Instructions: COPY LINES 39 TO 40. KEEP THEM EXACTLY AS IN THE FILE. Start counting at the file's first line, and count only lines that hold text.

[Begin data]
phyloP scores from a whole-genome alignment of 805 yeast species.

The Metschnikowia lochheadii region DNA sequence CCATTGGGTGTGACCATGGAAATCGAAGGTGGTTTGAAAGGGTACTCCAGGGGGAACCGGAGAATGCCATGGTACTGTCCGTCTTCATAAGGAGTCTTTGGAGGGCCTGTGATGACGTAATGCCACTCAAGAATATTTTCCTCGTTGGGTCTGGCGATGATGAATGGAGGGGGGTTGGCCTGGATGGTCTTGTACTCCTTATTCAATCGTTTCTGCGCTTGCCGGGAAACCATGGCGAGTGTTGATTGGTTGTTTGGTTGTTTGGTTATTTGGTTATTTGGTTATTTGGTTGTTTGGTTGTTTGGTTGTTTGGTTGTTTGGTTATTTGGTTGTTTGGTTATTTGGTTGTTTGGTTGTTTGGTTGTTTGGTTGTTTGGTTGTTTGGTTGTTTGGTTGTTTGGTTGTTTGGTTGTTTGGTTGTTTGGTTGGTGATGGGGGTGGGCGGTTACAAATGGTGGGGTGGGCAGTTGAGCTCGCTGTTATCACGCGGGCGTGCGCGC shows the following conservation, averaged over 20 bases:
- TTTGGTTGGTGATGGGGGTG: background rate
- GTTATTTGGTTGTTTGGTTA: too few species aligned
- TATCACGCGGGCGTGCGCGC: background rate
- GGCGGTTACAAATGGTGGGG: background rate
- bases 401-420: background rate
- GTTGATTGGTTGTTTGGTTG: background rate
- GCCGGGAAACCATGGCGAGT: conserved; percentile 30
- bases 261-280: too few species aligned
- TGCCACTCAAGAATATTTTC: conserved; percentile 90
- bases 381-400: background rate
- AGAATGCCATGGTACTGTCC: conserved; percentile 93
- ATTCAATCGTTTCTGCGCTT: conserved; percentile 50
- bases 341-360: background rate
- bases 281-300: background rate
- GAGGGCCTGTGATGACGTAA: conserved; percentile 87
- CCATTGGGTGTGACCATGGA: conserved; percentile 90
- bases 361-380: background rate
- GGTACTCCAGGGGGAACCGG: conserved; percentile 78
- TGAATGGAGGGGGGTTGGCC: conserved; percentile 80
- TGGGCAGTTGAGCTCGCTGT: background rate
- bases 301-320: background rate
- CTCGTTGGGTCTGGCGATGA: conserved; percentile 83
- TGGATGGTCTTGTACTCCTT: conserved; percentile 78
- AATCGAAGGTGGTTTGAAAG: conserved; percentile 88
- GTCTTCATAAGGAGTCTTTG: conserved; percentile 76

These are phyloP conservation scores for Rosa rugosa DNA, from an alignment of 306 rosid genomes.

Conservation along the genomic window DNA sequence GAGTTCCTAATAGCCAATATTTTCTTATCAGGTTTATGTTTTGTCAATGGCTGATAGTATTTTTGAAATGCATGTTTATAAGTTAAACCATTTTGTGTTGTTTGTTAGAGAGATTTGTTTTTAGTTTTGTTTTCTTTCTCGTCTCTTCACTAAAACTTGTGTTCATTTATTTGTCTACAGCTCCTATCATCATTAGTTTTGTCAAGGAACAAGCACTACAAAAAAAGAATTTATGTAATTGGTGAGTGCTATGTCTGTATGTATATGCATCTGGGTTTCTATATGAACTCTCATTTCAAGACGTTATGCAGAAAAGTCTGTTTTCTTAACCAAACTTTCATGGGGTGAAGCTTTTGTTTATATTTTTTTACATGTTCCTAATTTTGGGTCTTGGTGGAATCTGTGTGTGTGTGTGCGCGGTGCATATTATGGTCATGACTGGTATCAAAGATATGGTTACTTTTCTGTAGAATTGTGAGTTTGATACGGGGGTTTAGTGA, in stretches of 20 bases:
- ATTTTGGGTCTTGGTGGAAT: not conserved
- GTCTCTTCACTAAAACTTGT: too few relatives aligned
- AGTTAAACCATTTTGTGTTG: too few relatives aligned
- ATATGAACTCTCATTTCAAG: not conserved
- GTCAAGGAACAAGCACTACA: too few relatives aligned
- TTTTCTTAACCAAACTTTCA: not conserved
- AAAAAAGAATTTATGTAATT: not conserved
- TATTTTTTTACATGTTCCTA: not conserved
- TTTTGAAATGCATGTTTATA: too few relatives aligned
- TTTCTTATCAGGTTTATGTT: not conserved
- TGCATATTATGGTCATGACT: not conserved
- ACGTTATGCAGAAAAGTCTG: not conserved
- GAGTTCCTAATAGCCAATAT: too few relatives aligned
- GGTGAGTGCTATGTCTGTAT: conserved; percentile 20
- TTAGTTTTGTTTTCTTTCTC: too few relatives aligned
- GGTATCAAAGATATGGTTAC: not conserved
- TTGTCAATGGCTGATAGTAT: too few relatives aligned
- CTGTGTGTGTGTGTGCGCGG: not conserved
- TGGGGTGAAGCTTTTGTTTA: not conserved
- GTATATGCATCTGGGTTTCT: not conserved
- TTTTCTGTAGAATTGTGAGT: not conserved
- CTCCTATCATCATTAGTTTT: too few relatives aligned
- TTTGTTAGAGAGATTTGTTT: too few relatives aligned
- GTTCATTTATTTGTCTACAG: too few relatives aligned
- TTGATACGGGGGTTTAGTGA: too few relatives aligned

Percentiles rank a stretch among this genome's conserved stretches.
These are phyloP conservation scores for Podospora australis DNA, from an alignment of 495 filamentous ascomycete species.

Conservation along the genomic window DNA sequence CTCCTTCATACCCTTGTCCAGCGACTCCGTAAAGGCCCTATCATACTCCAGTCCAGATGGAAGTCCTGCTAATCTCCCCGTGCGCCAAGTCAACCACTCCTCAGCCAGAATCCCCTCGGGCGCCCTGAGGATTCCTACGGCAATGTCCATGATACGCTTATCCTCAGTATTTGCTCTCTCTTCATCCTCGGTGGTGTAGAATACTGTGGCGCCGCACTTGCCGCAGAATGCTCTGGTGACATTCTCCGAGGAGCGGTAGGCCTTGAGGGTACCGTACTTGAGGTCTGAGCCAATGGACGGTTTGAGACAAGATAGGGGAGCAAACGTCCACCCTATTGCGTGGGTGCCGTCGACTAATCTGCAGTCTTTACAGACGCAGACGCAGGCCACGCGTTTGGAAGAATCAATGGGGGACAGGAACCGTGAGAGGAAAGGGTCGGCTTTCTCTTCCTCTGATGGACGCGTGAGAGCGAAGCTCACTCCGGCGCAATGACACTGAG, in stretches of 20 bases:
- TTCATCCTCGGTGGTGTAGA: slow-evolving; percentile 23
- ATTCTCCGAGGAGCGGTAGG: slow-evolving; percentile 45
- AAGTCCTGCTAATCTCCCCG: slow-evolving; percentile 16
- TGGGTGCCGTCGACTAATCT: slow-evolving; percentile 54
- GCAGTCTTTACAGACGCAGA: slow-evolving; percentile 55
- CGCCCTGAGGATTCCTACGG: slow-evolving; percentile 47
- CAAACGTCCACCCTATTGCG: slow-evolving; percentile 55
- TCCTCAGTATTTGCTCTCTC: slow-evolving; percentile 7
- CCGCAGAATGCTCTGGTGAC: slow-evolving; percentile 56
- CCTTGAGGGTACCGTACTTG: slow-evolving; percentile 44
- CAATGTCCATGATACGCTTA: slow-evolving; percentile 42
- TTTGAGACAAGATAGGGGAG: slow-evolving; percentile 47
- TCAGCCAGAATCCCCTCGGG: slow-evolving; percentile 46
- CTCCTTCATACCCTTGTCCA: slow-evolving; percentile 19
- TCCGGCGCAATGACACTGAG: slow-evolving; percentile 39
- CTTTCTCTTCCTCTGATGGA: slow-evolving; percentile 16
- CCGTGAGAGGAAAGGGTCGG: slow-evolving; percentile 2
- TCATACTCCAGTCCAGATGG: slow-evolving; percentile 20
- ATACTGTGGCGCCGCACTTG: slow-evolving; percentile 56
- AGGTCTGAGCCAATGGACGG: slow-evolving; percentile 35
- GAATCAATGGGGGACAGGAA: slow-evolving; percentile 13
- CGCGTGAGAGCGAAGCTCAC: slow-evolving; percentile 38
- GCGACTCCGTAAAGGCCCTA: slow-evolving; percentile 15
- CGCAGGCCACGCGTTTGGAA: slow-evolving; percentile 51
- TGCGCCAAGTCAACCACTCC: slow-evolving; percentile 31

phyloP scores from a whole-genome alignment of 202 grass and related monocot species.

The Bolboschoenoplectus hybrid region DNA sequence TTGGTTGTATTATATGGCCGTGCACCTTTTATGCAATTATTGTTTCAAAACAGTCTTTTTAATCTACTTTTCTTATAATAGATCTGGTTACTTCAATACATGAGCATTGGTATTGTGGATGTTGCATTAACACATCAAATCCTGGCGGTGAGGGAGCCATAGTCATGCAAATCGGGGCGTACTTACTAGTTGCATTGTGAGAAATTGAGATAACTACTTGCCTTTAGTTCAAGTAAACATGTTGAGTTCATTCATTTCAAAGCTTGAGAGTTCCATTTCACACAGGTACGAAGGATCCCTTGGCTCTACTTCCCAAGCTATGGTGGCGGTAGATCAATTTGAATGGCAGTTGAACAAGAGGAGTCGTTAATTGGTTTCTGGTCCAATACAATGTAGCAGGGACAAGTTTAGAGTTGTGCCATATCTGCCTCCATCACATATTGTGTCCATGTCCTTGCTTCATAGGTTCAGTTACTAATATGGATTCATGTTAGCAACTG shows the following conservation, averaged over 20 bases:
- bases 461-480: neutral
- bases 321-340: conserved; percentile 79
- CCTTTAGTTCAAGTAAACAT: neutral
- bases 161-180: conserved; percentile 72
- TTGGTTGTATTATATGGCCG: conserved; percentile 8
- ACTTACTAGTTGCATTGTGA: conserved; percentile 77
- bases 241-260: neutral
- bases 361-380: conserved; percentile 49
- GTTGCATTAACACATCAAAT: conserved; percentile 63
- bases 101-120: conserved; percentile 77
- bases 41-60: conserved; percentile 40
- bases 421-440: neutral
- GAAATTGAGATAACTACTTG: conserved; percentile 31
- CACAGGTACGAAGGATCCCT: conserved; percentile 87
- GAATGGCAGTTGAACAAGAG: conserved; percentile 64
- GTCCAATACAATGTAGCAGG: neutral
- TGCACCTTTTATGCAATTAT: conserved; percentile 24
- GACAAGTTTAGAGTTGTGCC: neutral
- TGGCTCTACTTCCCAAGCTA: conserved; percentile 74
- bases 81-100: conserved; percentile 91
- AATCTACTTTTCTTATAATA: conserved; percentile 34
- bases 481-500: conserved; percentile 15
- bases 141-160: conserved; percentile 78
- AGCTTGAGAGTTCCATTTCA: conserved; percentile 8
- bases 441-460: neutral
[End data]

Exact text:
- TTTCTTATCAGGTTTATGTT: not conserved
- TGCATATTATGGTCATGACT: not conserved